Gastric Dilitation-Volvulous (GDV)

Bloat or GDV is a devastating killer of dogs  and it is the greatest killer of the Greater Swiss Mountain Dog.

Mostly, GDV  occurs in deep chested breeds, such as the GSMD and requires immediate veterinary care.
Unfortunately, even with the speediest care, many dogs do not survive. 

Bloat can occur with or without torsion of the stomach and/or spleen, just as torsion can occur with or without bloat. When abnormal amounts of air, food, fluids get into the stomach, you have the right conditions for bloat. It can be caused by wolfing down too much water, too much food too fast, exercise after eating, stress, or conditions too numerous to mention and some unknown as well. 
Symptoms can be distended abdomen, excessive  salivating, depression, lethargy - 
There are so many symptoms that you would just have to know your dog and know that something was not right.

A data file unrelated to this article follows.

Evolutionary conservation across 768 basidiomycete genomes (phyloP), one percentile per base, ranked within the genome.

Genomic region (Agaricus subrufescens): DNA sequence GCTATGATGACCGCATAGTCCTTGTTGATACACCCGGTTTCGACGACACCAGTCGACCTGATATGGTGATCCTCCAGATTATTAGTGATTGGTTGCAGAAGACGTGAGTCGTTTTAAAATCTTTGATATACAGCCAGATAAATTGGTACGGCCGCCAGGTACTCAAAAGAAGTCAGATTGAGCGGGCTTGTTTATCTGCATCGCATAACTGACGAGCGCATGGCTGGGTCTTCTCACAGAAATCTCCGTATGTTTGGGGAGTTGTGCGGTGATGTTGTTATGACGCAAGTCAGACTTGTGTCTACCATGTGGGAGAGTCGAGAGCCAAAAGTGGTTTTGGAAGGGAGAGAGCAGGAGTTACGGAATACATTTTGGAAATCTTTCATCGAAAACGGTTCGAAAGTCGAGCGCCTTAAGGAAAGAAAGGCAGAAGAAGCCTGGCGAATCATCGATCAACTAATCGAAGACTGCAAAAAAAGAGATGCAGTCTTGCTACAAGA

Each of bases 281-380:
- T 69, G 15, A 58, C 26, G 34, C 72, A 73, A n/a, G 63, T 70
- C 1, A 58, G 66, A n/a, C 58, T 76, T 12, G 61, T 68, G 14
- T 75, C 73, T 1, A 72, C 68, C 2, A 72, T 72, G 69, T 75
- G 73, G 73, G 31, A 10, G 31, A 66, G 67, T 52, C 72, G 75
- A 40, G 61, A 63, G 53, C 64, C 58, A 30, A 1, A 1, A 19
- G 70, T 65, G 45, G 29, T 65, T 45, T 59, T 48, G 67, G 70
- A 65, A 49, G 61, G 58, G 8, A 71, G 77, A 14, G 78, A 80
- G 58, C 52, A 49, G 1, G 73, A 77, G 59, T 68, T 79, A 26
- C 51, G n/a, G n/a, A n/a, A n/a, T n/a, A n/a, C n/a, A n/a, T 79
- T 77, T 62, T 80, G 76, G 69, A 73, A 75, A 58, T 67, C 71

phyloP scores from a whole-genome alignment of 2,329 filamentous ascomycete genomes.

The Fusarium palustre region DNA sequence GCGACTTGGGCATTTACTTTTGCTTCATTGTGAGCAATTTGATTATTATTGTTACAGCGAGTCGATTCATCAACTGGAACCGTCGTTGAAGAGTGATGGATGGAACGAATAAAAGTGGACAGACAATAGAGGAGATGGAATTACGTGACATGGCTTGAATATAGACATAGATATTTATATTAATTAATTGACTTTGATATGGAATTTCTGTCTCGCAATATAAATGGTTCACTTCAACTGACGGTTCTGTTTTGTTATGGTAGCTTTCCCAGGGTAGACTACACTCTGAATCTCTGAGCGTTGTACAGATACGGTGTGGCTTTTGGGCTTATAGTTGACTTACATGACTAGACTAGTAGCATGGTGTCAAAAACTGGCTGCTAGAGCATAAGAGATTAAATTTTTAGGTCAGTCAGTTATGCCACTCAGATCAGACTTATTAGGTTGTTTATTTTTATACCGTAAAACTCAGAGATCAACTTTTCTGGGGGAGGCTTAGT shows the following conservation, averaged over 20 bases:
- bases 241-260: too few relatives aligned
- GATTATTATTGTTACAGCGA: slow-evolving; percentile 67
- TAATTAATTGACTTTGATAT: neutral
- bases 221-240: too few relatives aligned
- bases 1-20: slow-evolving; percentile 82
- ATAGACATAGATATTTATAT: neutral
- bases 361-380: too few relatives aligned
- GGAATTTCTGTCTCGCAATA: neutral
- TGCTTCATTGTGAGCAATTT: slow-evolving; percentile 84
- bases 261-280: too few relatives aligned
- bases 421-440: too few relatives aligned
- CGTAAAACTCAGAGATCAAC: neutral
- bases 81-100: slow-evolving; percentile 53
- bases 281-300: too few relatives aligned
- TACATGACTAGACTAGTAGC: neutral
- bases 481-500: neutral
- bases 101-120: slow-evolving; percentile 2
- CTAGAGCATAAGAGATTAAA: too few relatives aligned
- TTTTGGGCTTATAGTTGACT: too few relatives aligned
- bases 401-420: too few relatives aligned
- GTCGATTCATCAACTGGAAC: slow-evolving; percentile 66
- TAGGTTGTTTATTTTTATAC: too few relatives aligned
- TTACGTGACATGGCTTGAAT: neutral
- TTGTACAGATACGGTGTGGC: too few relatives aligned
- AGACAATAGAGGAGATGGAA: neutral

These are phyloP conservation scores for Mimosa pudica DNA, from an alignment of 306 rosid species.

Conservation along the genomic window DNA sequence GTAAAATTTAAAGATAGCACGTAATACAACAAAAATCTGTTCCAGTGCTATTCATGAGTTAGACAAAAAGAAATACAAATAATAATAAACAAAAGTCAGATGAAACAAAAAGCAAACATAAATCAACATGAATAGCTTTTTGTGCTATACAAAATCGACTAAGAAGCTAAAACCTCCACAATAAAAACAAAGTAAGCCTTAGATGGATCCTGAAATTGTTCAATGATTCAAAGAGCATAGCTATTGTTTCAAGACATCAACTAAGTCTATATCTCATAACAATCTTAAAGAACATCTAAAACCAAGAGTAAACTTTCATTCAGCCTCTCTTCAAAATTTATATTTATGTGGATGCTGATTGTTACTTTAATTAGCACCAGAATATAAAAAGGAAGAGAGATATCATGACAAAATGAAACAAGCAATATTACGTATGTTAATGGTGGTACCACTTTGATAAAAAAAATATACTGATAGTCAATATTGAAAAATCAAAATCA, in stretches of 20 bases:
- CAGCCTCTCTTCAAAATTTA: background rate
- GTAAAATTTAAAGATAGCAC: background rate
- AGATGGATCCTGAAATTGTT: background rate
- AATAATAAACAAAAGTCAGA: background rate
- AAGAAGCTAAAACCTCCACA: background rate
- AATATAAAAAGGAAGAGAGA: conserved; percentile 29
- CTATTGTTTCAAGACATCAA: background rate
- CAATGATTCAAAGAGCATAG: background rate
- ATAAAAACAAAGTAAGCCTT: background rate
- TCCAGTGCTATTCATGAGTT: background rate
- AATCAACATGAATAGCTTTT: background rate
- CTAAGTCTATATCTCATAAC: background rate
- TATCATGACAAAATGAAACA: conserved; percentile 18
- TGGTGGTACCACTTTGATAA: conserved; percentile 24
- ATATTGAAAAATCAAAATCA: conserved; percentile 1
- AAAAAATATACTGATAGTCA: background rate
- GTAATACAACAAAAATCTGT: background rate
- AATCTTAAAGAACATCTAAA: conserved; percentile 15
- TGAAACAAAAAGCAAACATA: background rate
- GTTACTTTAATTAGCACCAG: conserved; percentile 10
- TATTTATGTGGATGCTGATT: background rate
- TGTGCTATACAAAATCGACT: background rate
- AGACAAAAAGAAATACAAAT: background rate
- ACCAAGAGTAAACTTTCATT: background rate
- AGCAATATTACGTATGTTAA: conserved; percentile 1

When Bloat occurs it cuts off the esophagus and the blood supply to the heart is lessened causing low blood pressure as well as other cardiac problems. This causes the dog to go into shock. Organ damage can occur as well and the stomach 
may rupture causing peritonitis to set in. This can also affect the stomach and spleen and cause torsion.

If not treated immediatly, the dog will die. 

I would urge all Swissy owners to acquaint their veterinarians and emergency care facilities that you have a GSMD

and this  is a breed that is very prone to bloat and torsion. 

In the Purdue Bloat Study, they state that though there are ethical issues that need to be considered by dog breeders and  veterinarians, any dog that is prone to GDV should have an elective gastropexy (stomach tack).

Gastropexy will not prevent bloat, but will prevent the torsion that usually occurs with the bloat, and the dogs chances of survival improve greatly.